Counterstrike is a team-based multi-player game where online players are grouped into competing teams where each team is assigned a specific goal. The environment of the game is pre-loaded and clients exchange game state over the network using small UDP packets. Bursty losses can have an adverse effect on the progress of this game. First, during the initiation phase, the client generates important control packets which if lost can render the client unable to connect to the server. Second, a burst of packet losses during the middle of a game can either cause skips or cause a player to get disconnected. A skip can arise because the game state messages received immediately after a congestion provides a context jump in the game. Third, in a multi-player game, problems observed by one player will affect other players in the game. For example, disconnection of a single player can sometimes halt the progress of a game.
OverQoS can alleviate the problem of bursty losses by performing the following operations:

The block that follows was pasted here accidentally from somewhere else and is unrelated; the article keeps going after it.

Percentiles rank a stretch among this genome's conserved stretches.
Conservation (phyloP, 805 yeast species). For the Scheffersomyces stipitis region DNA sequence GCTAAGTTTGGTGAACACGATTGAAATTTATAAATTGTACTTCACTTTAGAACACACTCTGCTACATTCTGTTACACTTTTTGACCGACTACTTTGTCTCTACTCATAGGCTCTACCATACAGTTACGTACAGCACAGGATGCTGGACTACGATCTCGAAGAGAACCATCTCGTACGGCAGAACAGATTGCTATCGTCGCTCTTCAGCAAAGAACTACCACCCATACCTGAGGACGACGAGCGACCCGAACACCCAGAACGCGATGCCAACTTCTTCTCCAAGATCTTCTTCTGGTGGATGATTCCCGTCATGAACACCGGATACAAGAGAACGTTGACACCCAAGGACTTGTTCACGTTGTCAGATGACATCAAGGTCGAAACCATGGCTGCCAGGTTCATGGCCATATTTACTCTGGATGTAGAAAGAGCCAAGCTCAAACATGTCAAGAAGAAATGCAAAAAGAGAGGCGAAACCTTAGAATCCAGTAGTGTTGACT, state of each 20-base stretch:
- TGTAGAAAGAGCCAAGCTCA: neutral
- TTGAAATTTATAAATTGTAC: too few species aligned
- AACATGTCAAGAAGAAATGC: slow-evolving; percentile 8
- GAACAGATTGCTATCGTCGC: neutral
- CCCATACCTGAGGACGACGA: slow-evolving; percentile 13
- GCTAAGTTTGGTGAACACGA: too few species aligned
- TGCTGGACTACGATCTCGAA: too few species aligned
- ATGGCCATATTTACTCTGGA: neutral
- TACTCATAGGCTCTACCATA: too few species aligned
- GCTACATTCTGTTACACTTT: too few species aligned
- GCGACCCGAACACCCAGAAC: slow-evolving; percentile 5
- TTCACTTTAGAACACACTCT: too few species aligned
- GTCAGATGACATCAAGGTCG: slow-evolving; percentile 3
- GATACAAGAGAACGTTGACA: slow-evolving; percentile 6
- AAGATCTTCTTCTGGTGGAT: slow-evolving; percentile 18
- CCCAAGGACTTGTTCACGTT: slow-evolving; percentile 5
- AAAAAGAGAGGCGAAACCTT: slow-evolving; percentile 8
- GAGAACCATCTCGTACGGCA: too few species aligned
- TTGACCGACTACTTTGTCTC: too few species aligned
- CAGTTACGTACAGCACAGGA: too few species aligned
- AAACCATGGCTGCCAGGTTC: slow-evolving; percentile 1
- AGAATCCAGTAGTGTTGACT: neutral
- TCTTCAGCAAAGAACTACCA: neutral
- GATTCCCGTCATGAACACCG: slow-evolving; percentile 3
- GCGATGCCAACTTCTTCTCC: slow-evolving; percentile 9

Counterstrike Proxy: By reverse engineering the traffic characteristics of Counterstrike, we built a client and server proxy to interpret the Counterstrike packets. We chose a proxy-based implementation for two reasons: First, Counterstrike client and server codes are proprietary and we do not modify the code. Second, it is a simple way of capturing different application specific traffic and tunneling them through OverQoS.
Example Scenario: We consider a cable modem loss trace with an high loss-rate of and compare the effect of losses on the Counterstrike game under two scenarios: (a) with OverQoS; (b) without OverQoS. Figure 5 illustrates a snapshot of a Counterstrike game where OverQoS converts bursty losses into smooth losses and the client does not observe any skips. Figure 6 better illustrates the smoothing of losses using OverQoS. In the case without OverQoS, we observed many short periods of time where the network losses was as high as followed by periods with no congestion. The OverQoS node compensates the additional bandwidth consumed for loss recovery by smoothly dropping packets during non-lossy periods.
We make two additional observations. First, smoothing losses works well only when the bursty loss-periods are relatively short by compensating. When burst periods last for longer periods of time, OverQoS will not be able to smoothly drop packets in the absence of any non-lossy periods. Second, in this scenario, the CLVL abstraction is unable to achieve the target loss-rate due to congestion periods with very high loss-rates. However, the loss reduction provided by OverQoS during bursty periods is sufficient for the Counterstrike game to progress.